Reproduction (“Proo Urvoo”) Is Good For Israel’s Economy

Ynet Hebrew edition, February 06, 2007

The argument that reducing Israel’s Jewish fertility rate (2.7.children per woman) would upgrade Israel’s economy, constitutes an economic edition of “General Dan Halutz Syndrome" that collapsed during the recent Lebanon War. Halutz believed in a small and sophisticated military which relied on the Air Force and smart bombs - while minimizing the role of the manpower-intense ground forces. Halutz’ concept failed in a resounding manner in Lebanon. This argument is symptomatic of a short-term economic perception that jeopardizes long-term growth.

The deficiencies of such an argument are understood by West and North European countries, which achieved a high rate of GNP per capita due to their low fertility rate (1.7 children per woman.) Yet, they concluded that such a policy would quickly transform them into an elderly society, that would not be able to provide young manpower to sustain the economy, and would be increasingly dependent on foreign labor, which threatens their culture. They realize that continued economic growth requires renewal of local manpower, which is a natural by-product of increased fertility rate.  In fact, they provide generous incentives for a higher fertility rate. They attempt to escape the trap of low fertility, which could transform them into a luxury "Rolls Royce" that is reaching the end of the road; it is running out of gasoline and no service-station in sight.

Manpower is the gasoline of a modern society, endowed with a tradition of values and a technological-scientific-educational infrastructure. Foreign investors, who are aware of this, consider Israel a hotspot for long-term investments, second only to the US. They are aware that Israel’s Jewish birthrate is the highest in the industrialized world, and that since 1995 there has been a 35% growth in the number of annual Jewish births (from 80,400 to 109,000). Jewish demographic momentum is a prerequisite to a sustained economic growth and a gradual transition from a "Mitsubishi"-like economy to a well-fueled "Rolls Royce" economy.

Manpower is the most vital growth resource – quantitatively and qualitatively – at the disposal of an astute government, which is capable to realize its potential. Stable and long-term growth calls for the expansion of the domestic consumption-base (not only export that is dependent on external factors).  It also calls for a massive expansion of the number of small businesses and the bolstering of traditional industries (not just high-tech).  Upgrading Israel from being a "Mini Silicon Valley" to a "Maxi Silicon Valley" – which is 10 times larger than the scope of Israel's current high-tech industries – also requires a substantial expansion of the manpower-base. And, what about the manpower required for the military in the conflict-ridden Mideast, which is replete with terrorism and systematic violation of commitments?! And,  what about the manpower needed for education, human services and homeland security?! What would have been Israel’s demographic, security, technological, economic, and medical fate without one million Olim (immigrants) form the Former Soviet Union?!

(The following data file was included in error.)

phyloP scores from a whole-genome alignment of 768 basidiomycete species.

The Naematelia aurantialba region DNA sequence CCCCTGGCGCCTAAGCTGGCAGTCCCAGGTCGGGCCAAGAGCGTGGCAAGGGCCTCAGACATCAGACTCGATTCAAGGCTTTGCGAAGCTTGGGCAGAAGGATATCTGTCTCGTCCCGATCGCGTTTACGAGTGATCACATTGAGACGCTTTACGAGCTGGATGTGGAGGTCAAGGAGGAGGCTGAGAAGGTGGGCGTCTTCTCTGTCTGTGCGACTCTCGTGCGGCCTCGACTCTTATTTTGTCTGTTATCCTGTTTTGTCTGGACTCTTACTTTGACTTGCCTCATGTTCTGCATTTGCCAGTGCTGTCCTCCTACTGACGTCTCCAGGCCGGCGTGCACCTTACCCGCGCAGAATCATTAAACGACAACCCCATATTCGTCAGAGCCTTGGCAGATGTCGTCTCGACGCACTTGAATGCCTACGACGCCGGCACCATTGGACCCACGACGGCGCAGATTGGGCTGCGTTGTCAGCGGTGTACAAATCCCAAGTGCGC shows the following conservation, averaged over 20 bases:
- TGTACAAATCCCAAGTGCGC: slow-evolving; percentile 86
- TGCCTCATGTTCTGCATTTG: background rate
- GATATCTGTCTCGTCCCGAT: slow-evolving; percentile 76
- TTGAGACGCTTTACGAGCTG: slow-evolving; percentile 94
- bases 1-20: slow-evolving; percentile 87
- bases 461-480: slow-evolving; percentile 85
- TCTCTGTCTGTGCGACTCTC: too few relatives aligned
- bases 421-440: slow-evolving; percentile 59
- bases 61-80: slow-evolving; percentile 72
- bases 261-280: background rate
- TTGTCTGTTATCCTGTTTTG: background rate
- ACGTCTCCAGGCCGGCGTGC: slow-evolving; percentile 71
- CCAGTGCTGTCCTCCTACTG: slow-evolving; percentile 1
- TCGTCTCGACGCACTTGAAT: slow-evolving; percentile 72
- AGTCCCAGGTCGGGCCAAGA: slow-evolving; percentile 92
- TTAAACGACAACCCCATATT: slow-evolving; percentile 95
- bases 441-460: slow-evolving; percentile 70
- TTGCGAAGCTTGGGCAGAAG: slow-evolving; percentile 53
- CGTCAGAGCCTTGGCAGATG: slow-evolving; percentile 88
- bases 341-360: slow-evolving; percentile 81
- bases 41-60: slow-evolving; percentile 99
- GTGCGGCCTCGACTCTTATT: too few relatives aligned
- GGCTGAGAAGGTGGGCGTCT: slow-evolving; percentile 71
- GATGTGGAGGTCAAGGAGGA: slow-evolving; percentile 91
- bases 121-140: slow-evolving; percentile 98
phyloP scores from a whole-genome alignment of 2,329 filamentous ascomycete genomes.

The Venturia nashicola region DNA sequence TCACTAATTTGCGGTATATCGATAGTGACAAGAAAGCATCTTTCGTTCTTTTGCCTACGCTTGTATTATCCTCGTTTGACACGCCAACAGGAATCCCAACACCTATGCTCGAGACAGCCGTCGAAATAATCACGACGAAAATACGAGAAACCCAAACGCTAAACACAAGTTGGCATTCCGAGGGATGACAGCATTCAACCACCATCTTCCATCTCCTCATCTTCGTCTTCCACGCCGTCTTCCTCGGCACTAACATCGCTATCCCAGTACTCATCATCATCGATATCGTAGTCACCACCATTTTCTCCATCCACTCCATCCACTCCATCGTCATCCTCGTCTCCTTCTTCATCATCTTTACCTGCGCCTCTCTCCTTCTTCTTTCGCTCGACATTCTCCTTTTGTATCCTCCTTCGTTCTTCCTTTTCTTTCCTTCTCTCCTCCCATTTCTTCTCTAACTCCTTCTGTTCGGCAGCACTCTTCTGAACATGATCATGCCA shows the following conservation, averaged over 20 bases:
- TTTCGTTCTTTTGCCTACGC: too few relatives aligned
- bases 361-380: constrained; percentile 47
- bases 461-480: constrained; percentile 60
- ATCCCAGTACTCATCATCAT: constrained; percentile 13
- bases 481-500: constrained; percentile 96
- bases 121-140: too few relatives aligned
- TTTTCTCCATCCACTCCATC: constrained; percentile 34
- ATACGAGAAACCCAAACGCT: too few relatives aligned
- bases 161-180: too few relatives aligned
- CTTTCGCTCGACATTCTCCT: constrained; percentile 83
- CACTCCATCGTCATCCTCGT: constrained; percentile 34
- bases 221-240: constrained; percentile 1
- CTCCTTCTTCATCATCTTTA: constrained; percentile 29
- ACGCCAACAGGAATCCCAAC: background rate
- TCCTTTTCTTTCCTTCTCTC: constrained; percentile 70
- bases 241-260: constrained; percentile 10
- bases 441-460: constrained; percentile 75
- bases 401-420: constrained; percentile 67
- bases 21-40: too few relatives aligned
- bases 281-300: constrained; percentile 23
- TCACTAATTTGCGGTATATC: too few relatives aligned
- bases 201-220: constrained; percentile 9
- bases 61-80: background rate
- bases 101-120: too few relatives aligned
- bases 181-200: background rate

The particularly high fertility among the ultra-orthodox (Hareidi) Jewish community constitutes an important growth resource, which is gradually integrated into the commercial and defense high-tech industries, as well as into the economy in general, as is the case in the US, albeit more impressively.  The ultra-orthodox’ potential contribution to Israel’s economy can be construed via the performance of the giant US-based IDT, that employs thousands of ultra-orthodox personnel, as well as the outsourcing services in the ultra-orthodox Israeli communities of Kiryat-Sefer and Beitar Elit, which outperform Indian outsourcing. And, this is just the early-stage of the ultra-orthodox prospect… A large percentage of Israel’s high-tech personnel and Jewish Nobel prize laureates are the descendents of ultra-orthodox families. They constitute a living testimony to the economic potential embodied in this sector's moral and educational heritage – if only Israel’s leadership would have the wisdom to harness this sector to its overall effort.

The Aliyah (immigration) from the former USSR jump-started Israel's high-tech industry; the next major high tech surge will emerge from the ultra-orthodox sector. The Jewish commandment of reproduction (“Proo Urvoo”) is based on economic, and not just moral, ground.